New training for people focused on specific career paths must be implemented along with rotational duty at sea and ashore. Make fewer people better at specific jobs and excel at their skills. Allow for a smooth transition on a more frequent basis to reduce fatigue, instead of endless deployments at sea for an entire crew.

NONE of this is rocket science. It’s what civilian mariners, foreign and US, do everywhere else all over the world. It’s worth attempting. It’s even what USNS ships do, MSC ships do. Why can’t combatants even consider a shift in an effort to be safer, more efficient, less fatigued, and have better officers that have advanced skills?

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Yes, my bad. (I’m terrible at math!)

I “meant” A non watch-standing C/E, a non-watch-standing 1st A/E, and three watchstanding A/E’s…maybe licensed 2nd’s (?)

The point being, let watchstanders stand a watch routine and work O/T as needed or at their discretion. This way the 1st and C/E can rotate in to do long periods of maneuvering or fueling or switch over, etc. Similar to the deck, the senior most experienced officers can step in to do anything or the abnormal stuff.

Clearly, real “un-manned” E/R ships will have a different arrangement…maybe…but depends on their run and actual performance over a period of time.

I worked on a ship that was technically cleared to operate as a unmanned E/R. But with all the problems and alarms they had constantly, the C/E declared one day they were never going to keep operating that way…as long as he was onboard. The Captain and (the owners) had no issue with that.

The simple answer to this, is that, naval vessels have moving parts, they are moving, they are around other vessels, and humans are involved.

It was a long time ago but on the Coast Guard 378’s and polar breakers I was on the normal sea watch was just the OOD, Quartermaster ( navigation), and 4 sailors who rotated between lookouts, messenger and helmsmen. In general there were only 3 - 4 of us on the bridge. The crowd came for special ops, GQ, in - out of port, Helo ops, the like.

In general most of the senior officers I sailed with in the Coast Guard were good seaman.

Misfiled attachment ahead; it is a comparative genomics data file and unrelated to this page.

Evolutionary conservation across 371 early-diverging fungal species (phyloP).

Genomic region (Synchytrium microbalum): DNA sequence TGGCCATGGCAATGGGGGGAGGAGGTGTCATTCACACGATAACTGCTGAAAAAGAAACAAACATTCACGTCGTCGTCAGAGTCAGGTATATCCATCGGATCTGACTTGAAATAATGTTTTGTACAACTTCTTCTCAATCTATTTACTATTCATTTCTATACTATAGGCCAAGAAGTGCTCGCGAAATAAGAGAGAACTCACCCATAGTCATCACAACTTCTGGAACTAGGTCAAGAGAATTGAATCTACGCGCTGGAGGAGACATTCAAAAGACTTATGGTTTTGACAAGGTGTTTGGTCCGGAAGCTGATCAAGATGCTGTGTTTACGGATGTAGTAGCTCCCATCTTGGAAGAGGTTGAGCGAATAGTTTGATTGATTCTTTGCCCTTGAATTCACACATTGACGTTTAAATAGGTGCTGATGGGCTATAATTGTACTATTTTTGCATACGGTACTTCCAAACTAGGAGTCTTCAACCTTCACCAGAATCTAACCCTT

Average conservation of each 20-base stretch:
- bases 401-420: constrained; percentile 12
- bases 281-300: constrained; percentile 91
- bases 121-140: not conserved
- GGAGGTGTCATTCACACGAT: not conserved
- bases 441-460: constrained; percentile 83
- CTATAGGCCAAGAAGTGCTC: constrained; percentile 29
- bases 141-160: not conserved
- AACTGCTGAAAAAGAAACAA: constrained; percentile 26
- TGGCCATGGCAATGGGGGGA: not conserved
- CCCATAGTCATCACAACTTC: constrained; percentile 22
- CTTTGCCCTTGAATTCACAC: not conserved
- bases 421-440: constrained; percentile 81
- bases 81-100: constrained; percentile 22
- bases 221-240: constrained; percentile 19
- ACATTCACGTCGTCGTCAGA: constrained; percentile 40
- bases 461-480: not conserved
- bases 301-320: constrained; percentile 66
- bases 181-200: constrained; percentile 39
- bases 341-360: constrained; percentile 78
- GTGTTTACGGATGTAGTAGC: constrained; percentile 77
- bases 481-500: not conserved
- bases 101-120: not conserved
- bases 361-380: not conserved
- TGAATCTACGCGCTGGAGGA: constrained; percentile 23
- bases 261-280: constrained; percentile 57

I also sailed on tankers - and in general mates are more experienced and more proficient navigation watch standers than the junior officers that are the OOD’s on military ships. The navy/Coast Guard try to make up for that with more restrictive standing orders, more calls to the Captain, and more senior people to the bridge when operations call for it.

Know there has been a rash lately, and maybe there is a real issue now. But Merchants and military ships all hit stuff sometimes. Not sure of any long term data that says one more than the other.

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The entire premise here is a complicated task can’t be broken down into parts which require communication between individuals.

But that is how a ship with two tugs, a mooring crew fore and aft with pilot and captain moor a ship. Mooring operations is probably most complicated operation we do. How many people involved? Three crews, three captains, pilot etc. It doesn’t break down in to a mass of confusion.

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Just a comment about my experiences. In the late 70’s a long time ago I did some time for on a DD out of Charleston. A couple of the Lieutenants were flight school washouts. They were in the navy long enough to get promoted to lieutenant but didn’t actually have that much time aboard ship. Not that these guys weren’t smart or unqualified but I questioned the mentality that if you couldn’t cut it other places you could always be a SWO.